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    Civil Affairs Serves as the ‘Sweet Spot’ Between Army and Academia

    Civil Affairs Serves as the 'Sweet Spot' Between Army and Academia

    Photo By Lt. Col. Brett Walker | Maj. Gustavo Ferreira and Maj. Jamie Critelli (a captain at the time of the photo) of...... read more read more



    Story by Lt. Col. Brett Walker 

    353d Civil Affairs Command

    Ft. Wadsworth, New York – Food supply chains and the associated effects on future military operations is one of the many nuanced civil-military fields in which the soldiers of the 353rd Civil Affairs Command provide expertise to the United States military. Maj. Gustavo Ferreira and Maj. Jamie Critelli of the 353rd CACOM have published nine scholarly papers on the agriculture-related limits to proposed military actions across the globe.
    “This is a good opportunity to put my civilian skills to good use for the military,” said Ferreira, who holds a doctorate in agricultural economics from Louisiana State University and currently works for the U.S. Department of Agriculture. “That is the beauty of the 38G. We can use our professional networks to get all of the information that we need.”
    The Army’s 38G Civil Affairs program provides to the military Army officers with extensive expertise in 18 identified fields ranging from preservation of antiquities to school administration. These officers provide analysis, insights and guidance to military and civilian leaders all over the world in support of U.S. interests and worldwide security.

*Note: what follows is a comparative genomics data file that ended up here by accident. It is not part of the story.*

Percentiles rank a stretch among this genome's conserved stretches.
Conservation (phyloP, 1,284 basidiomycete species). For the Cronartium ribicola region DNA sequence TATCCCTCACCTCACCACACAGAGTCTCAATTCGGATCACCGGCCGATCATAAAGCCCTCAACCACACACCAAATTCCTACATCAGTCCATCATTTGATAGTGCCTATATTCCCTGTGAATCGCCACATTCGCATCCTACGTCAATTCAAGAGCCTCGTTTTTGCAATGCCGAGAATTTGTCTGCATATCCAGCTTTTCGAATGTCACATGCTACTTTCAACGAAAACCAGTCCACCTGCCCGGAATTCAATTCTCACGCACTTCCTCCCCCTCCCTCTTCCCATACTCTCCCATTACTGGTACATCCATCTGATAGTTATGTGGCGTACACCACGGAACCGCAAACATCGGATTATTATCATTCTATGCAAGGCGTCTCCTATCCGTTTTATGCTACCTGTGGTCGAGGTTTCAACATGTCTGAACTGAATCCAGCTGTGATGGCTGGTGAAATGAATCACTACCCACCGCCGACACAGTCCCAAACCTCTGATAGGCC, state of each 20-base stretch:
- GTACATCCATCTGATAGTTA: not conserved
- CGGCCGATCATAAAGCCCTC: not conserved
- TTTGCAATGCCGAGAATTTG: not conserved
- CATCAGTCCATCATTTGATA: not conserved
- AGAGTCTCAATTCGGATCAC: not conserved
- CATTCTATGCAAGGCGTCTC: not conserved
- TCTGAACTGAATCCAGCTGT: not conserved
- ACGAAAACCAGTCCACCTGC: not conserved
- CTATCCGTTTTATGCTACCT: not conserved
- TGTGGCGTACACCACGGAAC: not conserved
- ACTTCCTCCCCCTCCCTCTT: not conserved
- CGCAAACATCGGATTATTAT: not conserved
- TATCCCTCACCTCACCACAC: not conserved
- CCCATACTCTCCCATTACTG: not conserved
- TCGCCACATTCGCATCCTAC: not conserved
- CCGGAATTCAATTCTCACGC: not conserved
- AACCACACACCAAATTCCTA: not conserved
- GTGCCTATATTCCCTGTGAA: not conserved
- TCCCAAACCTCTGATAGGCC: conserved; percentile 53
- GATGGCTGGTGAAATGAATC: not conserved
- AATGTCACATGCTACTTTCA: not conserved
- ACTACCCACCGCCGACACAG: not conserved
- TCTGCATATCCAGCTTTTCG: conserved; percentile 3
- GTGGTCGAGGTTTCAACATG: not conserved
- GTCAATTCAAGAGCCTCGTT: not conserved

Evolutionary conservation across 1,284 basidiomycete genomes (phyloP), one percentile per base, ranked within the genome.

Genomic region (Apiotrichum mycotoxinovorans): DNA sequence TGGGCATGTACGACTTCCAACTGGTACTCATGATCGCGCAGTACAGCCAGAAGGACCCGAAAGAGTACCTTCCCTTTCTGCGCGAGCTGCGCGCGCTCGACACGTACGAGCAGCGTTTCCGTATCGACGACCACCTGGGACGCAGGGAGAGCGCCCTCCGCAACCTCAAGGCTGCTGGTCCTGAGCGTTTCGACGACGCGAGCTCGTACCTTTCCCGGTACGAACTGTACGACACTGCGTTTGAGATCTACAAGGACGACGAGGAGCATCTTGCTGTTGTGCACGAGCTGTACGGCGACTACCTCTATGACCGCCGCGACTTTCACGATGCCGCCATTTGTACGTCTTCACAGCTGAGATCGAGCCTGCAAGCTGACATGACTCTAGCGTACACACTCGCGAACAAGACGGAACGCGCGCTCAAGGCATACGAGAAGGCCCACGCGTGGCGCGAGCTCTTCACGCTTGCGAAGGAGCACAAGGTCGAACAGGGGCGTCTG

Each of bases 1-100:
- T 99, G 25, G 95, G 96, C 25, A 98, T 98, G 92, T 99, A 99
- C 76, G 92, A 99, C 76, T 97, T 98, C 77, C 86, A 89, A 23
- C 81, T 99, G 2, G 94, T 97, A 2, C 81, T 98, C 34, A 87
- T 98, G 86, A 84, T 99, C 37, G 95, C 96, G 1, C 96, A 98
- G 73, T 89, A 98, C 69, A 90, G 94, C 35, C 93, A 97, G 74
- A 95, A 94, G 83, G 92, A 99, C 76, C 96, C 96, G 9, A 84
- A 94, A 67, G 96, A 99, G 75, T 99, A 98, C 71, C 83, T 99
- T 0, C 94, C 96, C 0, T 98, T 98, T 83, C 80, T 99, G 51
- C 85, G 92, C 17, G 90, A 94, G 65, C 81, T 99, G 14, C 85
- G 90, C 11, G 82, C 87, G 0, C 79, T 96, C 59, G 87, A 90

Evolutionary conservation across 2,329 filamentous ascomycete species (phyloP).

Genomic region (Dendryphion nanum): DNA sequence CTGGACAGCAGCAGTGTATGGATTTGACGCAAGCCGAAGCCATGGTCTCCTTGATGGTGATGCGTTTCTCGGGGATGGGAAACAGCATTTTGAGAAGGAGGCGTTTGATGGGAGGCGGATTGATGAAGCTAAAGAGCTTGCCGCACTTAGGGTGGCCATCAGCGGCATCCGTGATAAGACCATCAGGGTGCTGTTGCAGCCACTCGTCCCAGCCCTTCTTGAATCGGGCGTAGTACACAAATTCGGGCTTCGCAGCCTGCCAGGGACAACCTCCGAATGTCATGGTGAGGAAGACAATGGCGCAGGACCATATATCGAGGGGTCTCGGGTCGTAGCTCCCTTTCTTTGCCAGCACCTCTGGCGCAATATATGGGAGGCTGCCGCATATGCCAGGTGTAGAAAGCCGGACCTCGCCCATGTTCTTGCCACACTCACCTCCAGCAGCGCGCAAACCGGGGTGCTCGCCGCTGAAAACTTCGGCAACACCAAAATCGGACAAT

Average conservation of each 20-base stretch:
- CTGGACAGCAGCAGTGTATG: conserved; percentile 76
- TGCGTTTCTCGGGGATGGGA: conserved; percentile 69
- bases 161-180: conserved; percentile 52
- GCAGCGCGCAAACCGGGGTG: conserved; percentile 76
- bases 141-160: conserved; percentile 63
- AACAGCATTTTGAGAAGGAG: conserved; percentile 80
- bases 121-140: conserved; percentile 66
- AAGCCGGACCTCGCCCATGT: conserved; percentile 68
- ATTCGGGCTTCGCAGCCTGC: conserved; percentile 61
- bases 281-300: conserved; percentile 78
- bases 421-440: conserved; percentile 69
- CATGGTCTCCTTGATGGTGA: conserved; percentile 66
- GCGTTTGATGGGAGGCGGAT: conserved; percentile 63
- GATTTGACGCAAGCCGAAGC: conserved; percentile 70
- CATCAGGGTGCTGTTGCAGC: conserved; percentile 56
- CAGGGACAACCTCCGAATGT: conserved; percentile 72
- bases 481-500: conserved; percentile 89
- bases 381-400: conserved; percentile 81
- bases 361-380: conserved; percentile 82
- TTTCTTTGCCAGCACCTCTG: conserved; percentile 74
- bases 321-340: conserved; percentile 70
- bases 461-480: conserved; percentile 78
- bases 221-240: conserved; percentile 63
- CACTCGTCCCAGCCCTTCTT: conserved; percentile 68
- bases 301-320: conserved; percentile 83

Some 38G officers, such as Ferreira, are seasoned soldiers who progressed through the ranks in the traditional manner. Ferreira joined the Army in 2009 as an enlisted combat engineer. He then attended Officer Candidate School and commissioned as a lieutenant in 2011. After eight years as a chemical officer, he joined the 38G program. His PhD in agriculture economics, his experience as faculty at Virginia Tech University’s department of agricultural economics and senior position at the USDA qualified him for the position.
    Other 38G officers are recipients of direct commissions, meaning that they received a fully vetted, yet expedited appointment as an officer. The rank of those direct commissions varies depending on the level of experience a candidate brings to the mission. Recently, the 353rd CACOM welcomed new captains and majors.